Is it possible to lower payments by refinancing a car loan?
Refinancing an auto loan can be a good way to reduce monthly payments. However, it often doesn’t bring the benefits that borrowers expect. Let’s take a look.
How auto refinancing works
A car refinance loan is no different than any other used-car loan. You determine the payoff balance on your old loan, arrange for a new loan, get a check from the bank or finance company to pay off the old loan, and begin your new loan. The new loan replaces the old.
A refinance loan does not have to come from the same bank, loan company, or finance company as the old loan.
It is possible that your auto loan company will be willing to modify the terms of your existing loan if you are in serious financial difficulty and need to lower your payments. This is unusual and should not be your only plan. Contact your bank or loan company to find out if this is possible in your case.
There are only two ways that refinancing a car loan can lower your monthly payments: 1) by lowering interest rate, and 2) by extending the payoff schedule, or both.
Will refinancing really help?
First make sure your refinancing expectations are realistic. What are your car loan payments now? Has your credit score improved since you began the loan? How much do you want to lower your payments? Are you currently upside down on your loan? Are you willing to extend your loan for a couple or more years?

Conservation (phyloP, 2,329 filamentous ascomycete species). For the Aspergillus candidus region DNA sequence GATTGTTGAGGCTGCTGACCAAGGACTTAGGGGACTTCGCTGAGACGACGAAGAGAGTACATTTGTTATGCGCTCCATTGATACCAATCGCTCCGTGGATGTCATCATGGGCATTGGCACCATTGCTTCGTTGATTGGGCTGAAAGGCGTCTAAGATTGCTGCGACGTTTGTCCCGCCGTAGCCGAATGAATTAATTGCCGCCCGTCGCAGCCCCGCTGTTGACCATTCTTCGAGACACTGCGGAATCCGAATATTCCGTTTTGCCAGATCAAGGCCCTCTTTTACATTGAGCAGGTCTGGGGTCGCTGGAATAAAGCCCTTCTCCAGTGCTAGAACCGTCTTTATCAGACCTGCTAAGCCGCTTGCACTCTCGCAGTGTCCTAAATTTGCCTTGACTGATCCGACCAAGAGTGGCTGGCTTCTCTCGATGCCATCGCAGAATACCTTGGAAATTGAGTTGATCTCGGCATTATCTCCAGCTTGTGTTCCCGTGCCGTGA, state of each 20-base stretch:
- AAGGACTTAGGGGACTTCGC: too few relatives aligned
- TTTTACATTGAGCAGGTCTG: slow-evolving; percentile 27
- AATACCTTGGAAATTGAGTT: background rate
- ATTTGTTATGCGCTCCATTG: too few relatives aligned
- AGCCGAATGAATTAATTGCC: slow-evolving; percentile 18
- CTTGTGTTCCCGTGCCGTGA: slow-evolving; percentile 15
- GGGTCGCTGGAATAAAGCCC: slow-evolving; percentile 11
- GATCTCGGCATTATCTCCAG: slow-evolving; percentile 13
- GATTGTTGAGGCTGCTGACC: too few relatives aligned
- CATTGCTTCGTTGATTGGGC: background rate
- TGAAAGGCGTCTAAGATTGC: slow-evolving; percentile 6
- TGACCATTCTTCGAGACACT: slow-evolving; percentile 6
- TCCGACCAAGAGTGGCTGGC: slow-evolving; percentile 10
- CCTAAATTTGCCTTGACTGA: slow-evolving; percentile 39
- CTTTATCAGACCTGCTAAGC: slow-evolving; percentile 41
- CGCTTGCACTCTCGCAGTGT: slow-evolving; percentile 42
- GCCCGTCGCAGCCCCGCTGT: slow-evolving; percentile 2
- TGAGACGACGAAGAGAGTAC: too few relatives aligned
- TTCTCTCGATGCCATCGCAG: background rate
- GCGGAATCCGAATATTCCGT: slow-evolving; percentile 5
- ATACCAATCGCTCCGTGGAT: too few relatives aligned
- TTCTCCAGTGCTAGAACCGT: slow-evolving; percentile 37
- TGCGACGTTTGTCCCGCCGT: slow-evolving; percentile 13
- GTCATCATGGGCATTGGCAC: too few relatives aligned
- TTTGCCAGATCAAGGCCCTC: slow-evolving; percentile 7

Refinancing can reduce your car payments if there is a significant difference between your old interest rate and the rate that you might get now. The benefit is greatest if your old interest rate is very high – possibly because your credit score was low at the time, or you had unknowingly accepted a bad deal.
Auto loan rates have come down (as of this writing) over the last few years — possibly enough to make refinancing worthwhile. However, if you originally bought a brand new car and took advantage of a special loan rate at the time, you might actually find current rates higher. In that case, refinancing wouldn’t make sense.
If you are currently upside down on your present loan, you may not be able to refinance, especially if there is a large difference between what you owe and the value of your vehicle. Lenders don’t want to lend more than a car is worth. The only way around this problem is to use cash to make up the difference to pay off the old loan.
Lower your interest rate
“ What you pay for your car loan or lease directly depends on your credit score”
The refinance interest rate that you’ll get is based on your credit score. If you don’t know your credit score or are not sure if your score has improved since your loan began, you should get it now. What’s your FICO score? Find out now when you check your credit report for $1 at Experian.com!
If your score hasn’t improved, or improved very little, you may not qualify for the lowest interest rates. You may not be able to better your original rate. Check current loan rates with Auto Credit Express who specializes in refinance loans, especially for people who have had credit problems in the past.